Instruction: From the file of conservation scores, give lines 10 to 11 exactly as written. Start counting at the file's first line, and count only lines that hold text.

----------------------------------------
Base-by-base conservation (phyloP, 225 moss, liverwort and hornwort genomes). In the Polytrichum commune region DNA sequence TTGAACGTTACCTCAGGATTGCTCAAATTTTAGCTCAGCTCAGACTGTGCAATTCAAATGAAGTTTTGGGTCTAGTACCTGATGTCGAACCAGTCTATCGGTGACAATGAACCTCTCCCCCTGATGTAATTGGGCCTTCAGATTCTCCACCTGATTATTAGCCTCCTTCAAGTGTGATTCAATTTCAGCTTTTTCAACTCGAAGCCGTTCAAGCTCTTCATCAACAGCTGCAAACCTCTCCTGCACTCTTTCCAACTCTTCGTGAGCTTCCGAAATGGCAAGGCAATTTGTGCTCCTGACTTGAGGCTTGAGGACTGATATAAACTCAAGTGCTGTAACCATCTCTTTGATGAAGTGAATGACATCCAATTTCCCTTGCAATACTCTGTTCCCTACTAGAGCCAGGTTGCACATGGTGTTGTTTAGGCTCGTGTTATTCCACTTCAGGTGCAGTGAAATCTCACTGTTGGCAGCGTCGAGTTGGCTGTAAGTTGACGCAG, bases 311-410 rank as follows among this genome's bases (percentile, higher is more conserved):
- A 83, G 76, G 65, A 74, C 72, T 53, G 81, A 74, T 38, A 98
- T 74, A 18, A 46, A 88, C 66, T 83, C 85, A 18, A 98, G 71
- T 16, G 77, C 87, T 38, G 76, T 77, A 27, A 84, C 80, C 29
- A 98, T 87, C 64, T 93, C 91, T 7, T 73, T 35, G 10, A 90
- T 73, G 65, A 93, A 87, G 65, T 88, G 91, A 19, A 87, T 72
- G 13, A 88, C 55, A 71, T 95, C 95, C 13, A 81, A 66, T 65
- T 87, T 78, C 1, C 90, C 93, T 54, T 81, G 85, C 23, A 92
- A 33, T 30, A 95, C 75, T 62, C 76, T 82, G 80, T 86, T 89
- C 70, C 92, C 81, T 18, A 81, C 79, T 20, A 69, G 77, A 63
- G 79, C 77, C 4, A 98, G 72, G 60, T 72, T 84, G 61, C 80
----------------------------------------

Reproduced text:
- C 70, C 92, C 81, T 18, A 81, C 79, T 20, A 69, G 77, A 63
- G 79, C 77, C 4, A 98, G 72, G 60, T 72, T 84, G 61, C 80